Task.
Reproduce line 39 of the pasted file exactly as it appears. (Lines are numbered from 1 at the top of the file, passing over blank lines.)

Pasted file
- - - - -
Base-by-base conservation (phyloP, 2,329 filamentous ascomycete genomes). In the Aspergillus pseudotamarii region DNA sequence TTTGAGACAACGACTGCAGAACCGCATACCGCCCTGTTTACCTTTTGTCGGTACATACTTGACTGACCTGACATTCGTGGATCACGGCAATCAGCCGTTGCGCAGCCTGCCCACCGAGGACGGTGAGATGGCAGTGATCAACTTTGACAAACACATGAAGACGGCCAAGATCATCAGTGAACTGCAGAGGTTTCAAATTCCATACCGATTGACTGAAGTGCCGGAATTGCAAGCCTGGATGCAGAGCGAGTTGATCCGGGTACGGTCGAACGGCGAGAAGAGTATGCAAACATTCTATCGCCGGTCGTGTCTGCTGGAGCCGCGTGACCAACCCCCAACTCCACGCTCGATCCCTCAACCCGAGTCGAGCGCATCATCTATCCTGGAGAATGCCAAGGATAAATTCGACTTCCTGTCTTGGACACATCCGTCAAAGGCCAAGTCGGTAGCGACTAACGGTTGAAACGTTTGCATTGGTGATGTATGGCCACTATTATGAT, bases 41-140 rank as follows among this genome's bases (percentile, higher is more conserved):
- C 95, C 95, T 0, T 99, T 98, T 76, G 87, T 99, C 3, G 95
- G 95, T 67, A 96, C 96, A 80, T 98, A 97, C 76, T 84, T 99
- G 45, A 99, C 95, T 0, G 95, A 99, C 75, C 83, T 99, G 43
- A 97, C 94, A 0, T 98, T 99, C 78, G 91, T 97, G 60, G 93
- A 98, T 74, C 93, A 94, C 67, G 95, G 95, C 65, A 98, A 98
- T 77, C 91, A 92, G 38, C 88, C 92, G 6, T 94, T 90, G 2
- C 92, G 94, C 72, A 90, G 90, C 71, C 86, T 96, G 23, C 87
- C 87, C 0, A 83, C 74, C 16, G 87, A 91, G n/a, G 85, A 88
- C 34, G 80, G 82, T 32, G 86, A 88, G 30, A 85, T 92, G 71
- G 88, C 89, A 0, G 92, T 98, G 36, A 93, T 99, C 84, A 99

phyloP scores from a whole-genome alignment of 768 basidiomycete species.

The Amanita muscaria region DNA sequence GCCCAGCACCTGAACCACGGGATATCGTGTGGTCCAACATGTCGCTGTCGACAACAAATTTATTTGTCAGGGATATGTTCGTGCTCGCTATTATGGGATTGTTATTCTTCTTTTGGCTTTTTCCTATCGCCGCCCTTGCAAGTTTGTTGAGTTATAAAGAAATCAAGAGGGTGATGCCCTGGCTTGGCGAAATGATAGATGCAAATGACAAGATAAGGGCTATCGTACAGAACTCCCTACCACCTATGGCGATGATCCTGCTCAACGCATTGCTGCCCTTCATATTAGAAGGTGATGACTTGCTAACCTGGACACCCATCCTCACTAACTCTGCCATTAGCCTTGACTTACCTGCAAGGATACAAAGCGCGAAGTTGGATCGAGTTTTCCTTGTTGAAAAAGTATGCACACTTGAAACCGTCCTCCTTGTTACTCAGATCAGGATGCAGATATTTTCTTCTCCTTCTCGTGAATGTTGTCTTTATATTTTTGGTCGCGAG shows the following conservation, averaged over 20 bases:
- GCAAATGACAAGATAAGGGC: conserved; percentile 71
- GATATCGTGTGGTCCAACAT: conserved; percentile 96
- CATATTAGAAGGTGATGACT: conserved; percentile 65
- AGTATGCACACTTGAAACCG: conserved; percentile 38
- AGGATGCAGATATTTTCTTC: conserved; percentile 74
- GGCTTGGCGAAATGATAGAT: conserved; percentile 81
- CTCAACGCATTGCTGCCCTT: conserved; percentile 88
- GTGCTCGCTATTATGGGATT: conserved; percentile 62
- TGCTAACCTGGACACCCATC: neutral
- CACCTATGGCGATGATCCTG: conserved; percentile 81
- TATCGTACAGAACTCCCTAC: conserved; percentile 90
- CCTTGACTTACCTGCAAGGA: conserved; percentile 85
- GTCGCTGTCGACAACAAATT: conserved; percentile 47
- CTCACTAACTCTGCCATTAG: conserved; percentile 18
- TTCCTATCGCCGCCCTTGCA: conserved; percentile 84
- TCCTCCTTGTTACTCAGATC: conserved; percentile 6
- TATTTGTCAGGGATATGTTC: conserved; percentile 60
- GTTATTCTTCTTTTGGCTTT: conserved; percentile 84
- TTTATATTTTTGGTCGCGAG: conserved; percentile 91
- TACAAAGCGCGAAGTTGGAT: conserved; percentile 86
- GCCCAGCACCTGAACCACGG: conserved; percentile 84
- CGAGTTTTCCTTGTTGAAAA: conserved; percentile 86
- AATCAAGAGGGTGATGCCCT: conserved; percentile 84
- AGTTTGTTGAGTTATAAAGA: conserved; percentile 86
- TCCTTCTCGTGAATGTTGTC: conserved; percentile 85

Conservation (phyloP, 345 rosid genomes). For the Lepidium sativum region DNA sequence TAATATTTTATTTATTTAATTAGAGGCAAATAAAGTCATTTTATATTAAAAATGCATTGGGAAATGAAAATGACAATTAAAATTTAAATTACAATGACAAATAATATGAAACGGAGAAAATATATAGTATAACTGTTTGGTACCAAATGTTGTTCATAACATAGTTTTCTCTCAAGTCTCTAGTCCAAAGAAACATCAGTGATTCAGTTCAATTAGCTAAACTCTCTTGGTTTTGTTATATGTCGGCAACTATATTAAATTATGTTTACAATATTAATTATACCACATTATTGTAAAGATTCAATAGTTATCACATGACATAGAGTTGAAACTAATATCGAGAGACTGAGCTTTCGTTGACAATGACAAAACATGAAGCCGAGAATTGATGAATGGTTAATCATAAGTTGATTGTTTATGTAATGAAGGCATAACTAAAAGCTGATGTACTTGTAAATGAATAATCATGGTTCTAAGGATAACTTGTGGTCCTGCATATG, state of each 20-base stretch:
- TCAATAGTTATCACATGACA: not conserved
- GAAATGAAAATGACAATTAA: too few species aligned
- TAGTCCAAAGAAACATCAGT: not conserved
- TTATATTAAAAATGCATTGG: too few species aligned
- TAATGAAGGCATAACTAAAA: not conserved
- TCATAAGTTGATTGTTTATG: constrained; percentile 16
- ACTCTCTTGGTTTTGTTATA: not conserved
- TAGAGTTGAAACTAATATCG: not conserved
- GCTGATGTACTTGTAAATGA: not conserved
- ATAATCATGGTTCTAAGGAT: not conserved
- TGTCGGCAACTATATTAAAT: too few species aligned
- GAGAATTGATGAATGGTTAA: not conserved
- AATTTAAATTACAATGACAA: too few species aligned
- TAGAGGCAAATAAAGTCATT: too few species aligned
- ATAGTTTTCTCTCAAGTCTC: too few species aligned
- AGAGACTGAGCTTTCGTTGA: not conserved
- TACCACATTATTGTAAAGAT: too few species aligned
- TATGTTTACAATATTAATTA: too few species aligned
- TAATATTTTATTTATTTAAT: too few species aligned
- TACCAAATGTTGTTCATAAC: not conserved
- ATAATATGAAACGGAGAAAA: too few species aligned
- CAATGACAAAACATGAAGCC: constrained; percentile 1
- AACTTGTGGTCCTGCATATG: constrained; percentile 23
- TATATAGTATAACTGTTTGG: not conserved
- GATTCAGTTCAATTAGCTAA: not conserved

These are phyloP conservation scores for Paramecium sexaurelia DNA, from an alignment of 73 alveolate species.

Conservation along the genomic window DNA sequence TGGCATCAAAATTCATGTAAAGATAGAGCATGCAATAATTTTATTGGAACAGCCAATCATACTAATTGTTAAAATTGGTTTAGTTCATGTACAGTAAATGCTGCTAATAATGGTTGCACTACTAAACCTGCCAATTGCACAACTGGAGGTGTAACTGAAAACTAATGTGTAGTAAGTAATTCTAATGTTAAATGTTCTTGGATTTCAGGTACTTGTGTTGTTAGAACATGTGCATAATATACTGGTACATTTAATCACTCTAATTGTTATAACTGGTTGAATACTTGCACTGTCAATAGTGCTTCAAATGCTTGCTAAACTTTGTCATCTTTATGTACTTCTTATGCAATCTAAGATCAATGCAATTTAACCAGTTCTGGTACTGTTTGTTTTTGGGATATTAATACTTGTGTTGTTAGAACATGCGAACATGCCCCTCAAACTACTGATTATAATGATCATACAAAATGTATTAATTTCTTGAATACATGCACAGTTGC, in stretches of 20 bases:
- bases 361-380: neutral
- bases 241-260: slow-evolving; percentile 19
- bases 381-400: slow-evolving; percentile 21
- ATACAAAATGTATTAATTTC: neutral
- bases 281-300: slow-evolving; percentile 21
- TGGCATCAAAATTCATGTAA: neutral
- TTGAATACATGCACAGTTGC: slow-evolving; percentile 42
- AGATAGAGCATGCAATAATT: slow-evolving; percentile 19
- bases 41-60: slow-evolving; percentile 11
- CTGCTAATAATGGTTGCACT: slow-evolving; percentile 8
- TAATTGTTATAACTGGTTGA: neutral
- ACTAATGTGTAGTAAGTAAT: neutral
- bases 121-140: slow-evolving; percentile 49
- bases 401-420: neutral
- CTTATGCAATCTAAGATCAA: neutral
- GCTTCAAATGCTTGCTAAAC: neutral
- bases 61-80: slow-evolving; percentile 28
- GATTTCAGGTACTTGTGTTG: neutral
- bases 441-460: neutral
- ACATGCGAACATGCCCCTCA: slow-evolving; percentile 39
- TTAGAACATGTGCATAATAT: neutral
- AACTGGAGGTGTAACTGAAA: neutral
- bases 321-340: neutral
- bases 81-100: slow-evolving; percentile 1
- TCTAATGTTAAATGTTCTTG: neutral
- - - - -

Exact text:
Conservation (phyloP, 345 rosid genomes). For the Lepidium sativum region DNA sequence TAATATTTTATTTATTTAATTAGAGGCAAATAAAGTCATTTTATATTAAAAATGCATTGGGAAATGAAAATGACAATTAAAATTTAAATTACAATGACAAATAATATGAAACGGAGAAAATATATAGTATAACTGTTTGGTACCAAATGTTGTTCATAACATAGTTTTCTCTCAAGTCTCTAGTCCAAAGAAACATCAGTGATTCAGTTCAATTAGCTAAACTCTCTTGGTTTTGTTATATGTCGGCAACTATATTAAATTATGTTTACAATATTAATTATACCACATTATTGTAAAGATTCAATAGTTATCACATGACATAGAGTTGAAACTAATATCGAGAGACTGAGCTTTCGTTGACAATGACAAAACATGAAGCCGAGAATTGATGAATGGTTAATCATAAGTTGATTGTTTATGTAATGAAGGCATAACTAAAAGCTGATGTACTTGTAAATGAATAATCATGGTTCTAAGGATAACTTGTGGTCCTGCATATG, state of each 20-base stretch: